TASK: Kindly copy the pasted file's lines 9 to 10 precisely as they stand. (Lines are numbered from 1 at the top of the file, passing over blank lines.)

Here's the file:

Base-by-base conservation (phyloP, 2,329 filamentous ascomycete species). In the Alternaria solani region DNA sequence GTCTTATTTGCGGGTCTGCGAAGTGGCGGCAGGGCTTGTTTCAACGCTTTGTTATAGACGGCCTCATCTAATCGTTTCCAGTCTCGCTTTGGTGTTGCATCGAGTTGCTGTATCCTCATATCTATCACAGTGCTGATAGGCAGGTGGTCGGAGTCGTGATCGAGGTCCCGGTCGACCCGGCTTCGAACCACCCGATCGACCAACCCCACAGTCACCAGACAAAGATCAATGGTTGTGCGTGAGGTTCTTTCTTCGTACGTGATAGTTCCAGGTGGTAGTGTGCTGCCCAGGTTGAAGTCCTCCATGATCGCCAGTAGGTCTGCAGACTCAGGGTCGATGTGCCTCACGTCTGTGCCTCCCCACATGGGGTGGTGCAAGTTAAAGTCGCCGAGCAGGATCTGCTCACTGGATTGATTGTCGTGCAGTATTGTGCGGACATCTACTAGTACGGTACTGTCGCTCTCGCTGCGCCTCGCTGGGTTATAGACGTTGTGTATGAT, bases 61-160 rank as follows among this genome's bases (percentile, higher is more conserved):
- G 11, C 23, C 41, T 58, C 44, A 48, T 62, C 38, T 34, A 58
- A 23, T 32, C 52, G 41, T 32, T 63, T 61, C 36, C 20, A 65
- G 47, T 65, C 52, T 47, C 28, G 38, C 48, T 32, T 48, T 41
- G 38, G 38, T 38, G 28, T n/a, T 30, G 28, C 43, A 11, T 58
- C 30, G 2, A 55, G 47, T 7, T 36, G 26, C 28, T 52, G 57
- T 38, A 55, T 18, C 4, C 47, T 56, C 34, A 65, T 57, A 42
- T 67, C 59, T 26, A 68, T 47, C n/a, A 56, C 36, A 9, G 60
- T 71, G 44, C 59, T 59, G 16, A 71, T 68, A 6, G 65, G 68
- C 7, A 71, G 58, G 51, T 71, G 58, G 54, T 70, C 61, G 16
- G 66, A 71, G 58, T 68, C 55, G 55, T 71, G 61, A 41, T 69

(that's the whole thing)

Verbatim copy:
- T 71, G 44, C 59, T 59, G 16, A 71, T 68, A 6, G 65, G 68
- C 7, A 71, G 58, G 51, T 71, G 58, G 54, T 70, C 61, G 16